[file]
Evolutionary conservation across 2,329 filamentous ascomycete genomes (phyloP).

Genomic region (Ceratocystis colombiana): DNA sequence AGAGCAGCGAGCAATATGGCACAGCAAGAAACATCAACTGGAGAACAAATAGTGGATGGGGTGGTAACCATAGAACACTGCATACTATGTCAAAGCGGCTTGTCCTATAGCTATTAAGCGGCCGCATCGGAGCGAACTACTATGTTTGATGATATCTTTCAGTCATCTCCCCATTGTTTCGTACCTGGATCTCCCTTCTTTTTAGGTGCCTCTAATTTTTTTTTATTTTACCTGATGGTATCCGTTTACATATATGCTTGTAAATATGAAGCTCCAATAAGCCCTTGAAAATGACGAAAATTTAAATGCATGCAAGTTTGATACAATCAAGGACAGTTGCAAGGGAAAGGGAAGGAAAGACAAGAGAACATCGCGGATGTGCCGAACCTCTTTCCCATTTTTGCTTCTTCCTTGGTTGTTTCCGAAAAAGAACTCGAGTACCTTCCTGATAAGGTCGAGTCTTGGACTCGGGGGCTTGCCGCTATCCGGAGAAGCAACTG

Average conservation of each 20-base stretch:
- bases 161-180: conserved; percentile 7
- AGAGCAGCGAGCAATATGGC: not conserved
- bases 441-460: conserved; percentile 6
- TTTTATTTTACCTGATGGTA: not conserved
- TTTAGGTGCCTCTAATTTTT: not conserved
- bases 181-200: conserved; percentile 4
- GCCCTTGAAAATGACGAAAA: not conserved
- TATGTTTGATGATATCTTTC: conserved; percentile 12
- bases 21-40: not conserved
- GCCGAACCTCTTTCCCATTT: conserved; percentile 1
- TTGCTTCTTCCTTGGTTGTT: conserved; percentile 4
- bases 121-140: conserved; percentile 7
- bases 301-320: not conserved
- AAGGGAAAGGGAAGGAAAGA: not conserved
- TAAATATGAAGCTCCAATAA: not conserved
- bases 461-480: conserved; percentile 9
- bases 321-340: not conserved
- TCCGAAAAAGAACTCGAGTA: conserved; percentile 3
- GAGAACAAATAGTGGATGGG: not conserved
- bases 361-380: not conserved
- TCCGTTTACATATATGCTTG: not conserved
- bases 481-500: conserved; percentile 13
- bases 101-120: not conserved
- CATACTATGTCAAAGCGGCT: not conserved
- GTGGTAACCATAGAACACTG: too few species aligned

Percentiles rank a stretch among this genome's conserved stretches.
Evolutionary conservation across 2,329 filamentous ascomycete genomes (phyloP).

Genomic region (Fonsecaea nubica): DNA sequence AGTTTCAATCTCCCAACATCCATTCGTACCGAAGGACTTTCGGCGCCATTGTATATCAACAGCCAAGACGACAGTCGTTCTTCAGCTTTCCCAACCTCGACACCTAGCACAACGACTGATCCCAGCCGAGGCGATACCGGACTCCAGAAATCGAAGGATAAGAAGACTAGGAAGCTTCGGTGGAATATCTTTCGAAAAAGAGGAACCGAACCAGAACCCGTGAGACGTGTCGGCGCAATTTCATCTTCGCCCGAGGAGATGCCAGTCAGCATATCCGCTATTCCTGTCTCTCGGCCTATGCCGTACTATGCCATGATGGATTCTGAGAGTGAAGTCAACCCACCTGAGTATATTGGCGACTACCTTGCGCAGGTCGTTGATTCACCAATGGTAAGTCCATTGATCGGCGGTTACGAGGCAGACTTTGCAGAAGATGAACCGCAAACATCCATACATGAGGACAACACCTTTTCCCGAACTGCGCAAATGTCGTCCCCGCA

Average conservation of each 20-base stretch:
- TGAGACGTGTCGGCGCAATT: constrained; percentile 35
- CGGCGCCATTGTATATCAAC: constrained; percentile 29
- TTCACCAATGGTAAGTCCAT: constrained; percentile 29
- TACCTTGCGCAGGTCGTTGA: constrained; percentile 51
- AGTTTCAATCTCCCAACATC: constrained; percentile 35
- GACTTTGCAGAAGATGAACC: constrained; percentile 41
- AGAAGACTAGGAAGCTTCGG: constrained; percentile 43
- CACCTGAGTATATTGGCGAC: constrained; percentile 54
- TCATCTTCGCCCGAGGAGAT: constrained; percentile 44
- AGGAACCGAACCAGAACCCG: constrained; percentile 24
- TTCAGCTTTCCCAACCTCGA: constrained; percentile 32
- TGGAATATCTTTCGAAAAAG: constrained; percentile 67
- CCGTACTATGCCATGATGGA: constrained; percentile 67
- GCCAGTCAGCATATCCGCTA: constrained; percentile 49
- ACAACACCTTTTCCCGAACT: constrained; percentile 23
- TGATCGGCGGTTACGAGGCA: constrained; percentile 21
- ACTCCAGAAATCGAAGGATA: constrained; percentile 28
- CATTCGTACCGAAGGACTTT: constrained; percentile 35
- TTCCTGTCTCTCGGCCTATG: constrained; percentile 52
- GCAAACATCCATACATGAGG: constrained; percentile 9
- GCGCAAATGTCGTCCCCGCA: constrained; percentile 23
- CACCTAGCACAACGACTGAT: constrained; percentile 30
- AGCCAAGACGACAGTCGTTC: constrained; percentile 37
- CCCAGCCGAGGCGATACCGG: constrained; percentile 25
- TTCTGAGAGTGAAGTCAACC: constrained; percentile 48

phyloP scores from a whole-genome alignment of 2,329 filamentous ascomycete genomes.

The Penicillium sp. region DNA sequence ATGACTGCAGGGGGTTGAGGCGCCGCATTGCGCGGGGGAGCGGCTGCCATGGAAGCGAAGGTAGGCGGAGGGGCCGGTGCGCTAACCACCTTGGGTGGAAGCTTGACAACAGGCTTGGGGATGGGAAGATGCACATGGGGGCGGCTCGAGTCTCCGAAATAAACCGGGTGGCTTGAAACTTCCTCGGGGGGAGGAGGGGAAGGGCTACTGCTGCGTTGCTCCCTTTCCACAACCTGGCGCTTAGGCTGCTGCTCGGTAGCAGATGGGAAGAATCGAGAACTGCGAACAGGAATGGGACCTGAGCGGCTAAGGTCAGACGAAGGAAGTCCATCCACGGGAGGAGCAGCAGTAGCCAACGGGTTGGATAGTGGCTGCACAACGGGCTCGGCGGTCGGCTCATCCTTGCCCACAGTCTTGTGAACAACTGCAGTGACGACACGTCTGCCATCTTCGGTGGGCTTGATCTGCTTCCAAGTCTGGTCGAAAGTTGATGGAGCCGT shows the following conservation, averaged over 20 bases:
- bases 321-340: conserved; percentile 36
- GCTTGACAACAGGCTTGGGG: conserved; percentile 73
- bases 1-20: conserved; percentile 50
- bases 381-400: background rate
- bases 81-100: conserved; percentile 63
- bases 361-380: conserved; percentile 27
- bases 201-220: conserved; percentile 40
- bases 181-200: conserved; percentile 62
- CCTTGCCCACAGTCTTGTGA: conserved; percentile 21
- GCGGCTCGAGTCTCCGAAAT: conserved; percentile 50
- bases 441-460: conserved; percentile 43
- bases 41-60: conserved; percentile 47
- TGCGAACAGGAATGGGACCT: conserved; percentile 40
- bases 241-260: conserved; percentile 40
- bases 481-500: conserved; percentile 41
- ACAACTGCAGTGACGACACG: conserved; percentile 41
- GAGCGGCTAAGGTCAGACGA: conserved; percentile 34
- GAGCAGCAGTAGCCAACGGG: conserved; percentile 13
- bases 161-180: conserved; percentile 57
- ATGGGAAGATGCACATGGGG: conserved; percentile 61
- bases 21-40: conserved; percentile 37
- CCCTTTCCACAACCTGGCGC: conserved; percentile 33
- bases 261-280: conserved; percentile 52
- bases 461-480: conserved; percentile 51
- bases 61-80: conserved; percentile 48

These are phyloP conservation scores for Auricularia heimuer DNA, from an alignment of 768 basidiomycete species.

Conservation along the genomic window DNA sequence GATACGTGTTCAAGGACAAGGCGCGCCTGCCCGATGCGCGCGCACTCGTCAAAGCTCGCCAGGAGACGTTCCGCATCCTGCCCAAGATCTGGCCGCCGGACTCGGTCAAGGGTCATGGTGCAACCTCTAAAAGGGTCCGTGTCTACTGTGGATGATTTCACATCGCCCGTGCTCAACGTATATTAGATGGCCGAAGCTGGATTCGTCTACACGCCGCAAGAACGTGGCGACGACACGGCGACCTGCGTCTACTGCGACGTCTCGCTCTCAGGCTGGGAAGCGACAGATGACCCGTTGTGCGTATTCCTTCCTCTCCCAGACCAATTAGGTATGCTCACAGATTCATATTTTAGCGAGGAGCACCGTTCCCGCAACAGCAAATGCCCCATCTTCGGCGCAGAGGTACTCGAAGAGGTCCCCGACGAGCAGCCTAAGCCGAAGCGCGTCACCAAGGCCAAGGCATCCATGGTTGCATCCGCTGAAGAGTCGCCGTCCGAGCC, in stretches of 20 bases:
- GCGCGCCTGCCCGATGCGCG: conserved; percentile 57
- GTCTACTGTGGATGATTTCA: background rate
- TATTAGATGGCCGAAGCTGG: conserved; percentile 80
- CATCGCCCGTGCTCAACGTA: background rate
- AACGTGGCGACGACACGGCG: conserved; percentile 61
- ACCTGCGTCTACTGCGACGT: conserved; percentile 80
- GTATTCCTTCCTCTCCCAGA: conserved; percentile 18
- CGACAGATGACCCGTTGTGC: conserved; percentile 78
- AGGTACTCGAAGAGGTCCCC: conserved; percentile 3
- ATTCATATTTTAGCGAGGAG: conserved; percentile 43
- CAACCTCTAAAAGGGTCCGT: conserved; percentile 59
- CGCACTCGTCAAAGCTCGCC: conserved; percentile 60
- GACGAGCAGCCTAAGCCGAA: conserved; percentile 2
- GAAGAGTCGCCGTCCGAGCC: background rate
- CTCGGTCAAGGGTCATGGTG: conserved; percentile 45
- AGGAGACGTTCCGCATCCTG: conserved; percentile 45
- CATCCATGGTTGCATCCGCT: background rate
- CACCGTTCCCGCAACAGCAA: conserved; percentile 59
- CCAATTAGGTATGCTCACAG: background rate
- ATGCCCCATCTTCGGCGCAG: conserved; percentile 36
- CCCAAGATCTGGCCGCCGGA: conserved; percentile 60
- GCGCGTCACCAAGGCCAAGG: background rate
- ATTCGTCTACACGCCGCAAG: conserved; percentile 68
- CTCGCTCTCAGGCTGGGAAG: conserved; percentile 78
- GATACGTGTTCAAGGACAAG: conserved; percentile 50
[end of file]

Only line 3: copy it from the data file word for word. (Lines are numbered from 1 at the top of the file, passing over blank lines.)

Average conservation of each 20-base stretch: